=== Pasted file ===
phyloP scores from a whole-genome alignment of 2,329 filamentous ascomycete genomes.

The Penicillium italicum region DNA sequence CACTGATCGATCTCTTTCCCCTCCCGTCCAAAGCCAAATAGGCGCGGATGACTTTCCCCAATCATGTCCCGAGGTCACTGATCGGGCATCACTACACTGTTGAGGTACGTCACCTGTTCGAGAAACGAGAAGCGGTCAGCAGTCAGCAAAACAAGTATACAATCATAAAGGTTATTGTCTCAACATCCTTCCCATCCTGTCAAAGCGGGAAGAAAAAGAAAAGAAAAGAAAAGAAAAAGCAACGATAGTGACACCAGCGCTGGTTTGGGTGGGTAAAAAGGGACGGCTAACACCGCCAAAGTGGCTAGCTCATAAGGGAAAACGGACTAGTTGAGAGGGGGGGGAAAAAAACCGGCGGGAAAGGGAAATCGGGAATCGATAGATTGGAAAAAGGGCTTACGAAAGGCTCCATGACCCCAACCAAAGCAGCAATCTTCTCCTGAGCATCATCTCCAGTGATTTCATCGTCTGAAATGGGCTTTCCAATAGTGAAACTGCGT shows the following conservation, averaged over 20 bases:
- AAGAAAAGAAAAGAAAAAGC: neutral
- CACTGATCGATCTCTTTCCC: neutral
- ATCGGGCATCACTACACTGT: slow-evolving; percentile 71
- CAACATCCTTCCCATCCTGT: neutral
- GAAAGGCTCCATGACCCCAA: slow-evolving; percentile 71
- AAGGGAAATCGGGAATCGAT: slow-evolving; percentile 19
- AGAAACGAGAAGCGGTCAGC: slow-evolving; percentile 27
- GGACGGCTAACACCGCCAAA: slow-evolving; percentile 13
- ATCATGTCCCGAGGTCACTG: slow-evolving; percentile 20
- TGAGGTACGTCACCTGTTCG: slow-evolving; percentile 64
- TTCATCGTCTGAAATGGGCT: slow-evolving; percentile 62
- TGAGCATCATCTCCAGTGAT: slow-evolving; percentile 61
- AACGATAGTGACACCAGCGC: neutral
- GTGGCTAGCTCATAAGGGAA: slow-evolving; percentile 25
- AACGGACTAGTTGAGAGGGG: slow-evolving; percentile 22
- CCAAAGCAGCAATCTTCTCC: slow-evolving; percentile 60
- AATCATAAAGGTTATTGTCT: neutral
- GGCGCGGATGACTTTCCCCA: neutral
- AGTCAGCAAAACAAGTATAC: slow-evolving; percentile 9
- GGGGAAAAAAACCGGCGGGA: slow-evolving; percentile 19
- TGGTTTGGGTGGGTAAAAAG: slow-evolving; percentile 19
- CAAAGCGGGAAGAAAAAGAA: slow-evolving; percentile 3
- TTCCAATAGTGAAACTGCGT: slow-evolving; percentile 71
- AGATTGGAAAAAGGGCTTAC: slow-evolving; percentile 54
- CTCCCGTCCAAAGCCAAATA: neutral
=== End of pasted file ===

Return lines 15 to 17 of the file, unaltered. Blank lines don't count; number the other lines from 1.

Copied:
- AACGATAGTGACACCAGCGC: neutral
- GTGGCTAGCTCATAAGGGAA: slow-evolving; percentile 25
- AACGGACTAGTTGAGAGGGG: slow-evolving; percentile 22